ATLANTA — In yesterday’s opening session, Maria A. Oquendo, MD, president-elect of the American Psychiatric association, declared “prevention through partnerships” as the theme of her upcoming presidency and explained ways in which the theme can be fulfilled in mental health care.
The key to prevention through partnerships is integrated care, according to Oquendo.
Maria A. Oquendo
Prevention can begin by addressing individuals with subthreshold symptoms of mental illness by working closely with physicians, nurse practitioners, physician assistants and case workers who see the majority of individuals seeking health care.
Obstetricians and pediatricians can also play a role in prevention of mental illness, as they have direct access to new mothers who are at-risk for postpartum depression.
It is well known that maternal mental health significantly affects mental health of children, therefore, preventing mental illness in mothers may also prevent mental illness in children.
“We are at the threshold of a very exciting time for psychiatry,” Oquendo said. “We know more about the brain than ever and new treatments are being developed that range from psychopharmacology to behavioral interventions and from brain stimulation to psychological treatments. We are poised to join our sister disciplines in medicine to develop preventive strategies. These will be the centerpieces of 21st century medicine and 21st century psychiatry.”
Binder’s presidential address
In her presidential address, Renée Binder, MD, president of the American Psychiatric Association, explained to the audience their responsibility as psychiatrists and what still needs to be done to “claim their future” as mental health professionals.
These areas of responsibility include:
- caring for our neediest citizens;
- decreasing stigma;
- increasing funding for research and delineating diagnoses and treatment;
- advocating for our leadership role in new models of care and increasing access to mental health care; and
- assuming responsibility for measures of quality, confidence and advocacy.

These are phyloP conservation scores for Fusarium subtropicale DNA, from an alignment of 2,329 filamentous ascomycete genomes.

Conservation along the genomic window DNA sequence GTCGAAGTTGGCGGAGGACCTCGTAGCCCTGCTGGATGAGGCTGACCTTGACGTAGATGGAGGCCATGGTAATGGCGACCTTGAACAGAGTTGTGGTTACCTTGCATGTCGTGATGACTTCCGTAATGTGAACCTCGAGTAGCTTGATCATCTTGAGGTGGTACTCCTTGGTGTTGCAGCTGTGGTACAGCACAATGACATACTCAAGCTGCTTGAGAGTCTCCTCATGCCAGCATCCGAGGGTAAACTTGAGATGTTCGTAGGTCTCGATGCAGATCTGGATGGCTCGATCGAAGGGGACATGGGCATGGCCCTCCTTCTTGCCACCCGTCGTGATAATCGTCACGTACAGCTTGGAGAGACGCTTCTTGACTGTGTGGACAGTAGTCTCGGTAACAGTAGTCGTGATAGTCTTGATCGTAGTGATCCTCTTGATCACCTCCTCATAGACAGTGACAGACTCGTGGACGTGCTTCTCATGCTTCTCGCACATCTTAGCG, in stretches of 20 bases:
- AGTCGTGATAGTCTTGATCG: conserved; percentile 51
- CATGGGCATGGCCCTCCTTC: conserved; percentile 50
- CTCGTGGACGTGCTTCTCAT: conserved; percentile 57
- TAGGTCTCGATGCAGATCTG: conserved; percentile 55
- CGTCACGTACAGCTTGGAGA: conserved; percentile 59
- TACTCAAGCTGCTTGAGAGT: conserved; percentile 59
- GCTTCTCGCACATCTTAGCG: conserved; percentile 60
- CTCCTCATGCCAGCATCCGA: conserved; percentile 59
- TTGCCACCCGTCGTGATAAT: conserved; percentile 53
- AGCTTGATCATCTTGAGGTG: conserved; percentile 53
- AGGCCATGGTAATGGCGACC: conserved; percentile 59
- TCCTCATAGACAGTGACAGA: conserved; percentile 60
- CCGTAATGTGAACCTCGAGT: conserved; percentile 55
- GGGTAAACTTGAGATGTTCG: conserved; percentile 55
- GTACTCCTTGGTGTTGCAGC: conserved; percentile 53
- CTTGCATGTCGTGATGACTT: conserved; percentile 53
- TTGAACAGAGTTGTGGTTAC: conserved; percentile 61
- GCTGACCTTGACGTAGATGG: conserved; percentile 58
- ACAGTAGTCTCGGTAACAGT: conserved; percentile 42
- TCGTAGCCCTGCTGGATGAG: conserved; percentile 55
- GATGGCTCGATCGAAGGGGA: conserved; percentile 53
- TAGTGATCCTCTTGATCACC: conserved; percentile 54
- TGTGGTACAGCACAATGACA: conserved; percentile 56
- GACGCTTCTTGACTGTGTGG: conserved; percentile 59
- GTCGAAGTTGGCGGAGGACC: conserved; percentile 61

“We must assume our responsibility to help our neediest patients, decrease stigma, improve diagnoses, advocate for research funding, continue to strengthen parity enforcement, work to improve access to care, continue to educate our members and be responsible for the quality of care provided by our profession,” Binder said. “There is no health care without mental health care. Mental health care is a right and not a privilege.”
, MD, MPH, a general and endocrine surgeon at Brigham and Women’s Hospital, Boston, gave a lecture relating his experiences as a surgeon to mental health.
“Being able to articulate people’s goals besides living longer can turn care into something different. It can put you on the same side of the patient,” Gawande said. “We’re struggling in a time now where our practices are fragmented by all of our specialty capabilities. All of us only have a piece of care and what we’re experiencing are all the ways in which those fall apart when we are unable to be clear about the goals we are trying to achieve and have clarity about well-being.
“Many times the people who have the greatest anxiety, greatest difficulty navigating the system, and have the most suffering about what’s happening in their family or for themselves are seeing you. You are essential to that system and that ability to clarify the goals of care... You all are being discovered again. The ways in which you have clarity that you can bring to people about what their well-being is and where they find it and how we all can contribute to achieving it,” he concluded. – by Amanda Oldt
Opening session and special lecture by Atul Gawande, MD, MPH. Presented at: American Psychiatric Association Annual Meeting; May 14-18, 2016; Atlanta.